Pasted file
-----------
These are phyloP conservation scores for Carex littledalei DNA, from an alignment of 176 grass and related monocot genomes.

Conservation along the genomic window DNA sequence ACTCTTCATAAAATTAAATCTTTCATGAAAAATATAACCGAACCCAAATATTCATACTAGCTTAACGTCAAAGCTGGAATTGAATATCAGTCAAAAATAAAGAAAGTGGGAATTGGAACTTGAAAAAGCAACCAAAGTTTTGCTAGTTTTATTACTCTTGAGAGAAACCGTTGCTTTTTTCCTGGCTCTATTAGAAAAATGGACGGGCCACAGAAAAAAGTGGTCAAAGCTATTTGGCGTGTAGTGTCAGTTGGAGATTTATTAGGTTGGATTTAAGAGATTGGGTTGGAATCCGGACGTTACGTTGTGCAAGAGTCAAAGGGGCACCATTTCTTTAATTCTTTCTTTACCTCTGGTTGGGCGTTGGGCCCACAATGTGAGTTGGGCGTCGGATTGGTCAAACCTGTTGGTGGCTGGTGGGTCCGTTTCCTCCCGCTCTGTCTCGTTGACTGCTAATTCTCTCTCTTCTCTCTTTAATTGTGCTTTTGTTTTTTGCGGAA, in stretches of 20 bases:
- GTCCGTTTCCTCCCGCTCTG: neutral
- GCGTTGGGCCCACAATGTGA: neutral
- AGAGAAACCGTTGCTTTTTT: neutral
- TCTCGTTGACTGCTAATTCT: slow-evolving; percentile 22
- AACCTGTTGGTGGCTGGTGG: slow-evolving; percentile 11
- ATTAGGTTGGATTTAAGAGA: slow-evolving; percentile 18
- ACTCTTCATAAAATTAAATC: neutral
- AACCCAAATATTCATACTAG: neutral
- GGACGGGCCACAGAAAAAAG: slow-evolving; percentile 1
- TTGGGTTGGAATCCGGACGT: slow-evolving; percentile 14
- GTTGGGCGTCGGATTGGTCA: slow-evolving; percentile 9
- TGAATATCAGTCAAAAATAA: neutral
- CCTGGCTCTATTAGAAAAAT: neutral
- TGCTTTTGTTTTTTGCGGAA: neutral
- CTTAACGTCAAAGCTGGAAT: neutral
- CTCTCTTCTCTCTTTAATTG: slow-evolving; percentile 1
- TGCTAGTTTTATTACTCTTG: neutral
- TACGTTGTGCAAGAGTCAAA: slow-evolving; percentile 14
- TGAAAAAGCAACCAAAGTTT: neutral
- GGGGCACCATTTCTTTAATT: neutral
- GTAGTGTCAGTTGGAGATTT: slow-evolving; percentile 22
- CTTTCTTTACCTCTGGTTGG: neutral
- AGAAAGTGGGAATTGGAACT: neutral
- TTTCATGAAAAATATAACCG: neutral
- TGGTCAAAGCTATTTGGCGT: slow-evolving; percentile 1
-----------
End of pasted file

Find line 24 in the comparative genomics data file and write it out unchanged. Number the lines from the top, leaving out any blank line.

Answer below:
- CTTTCTTTACCTCTGGTTGG: neutral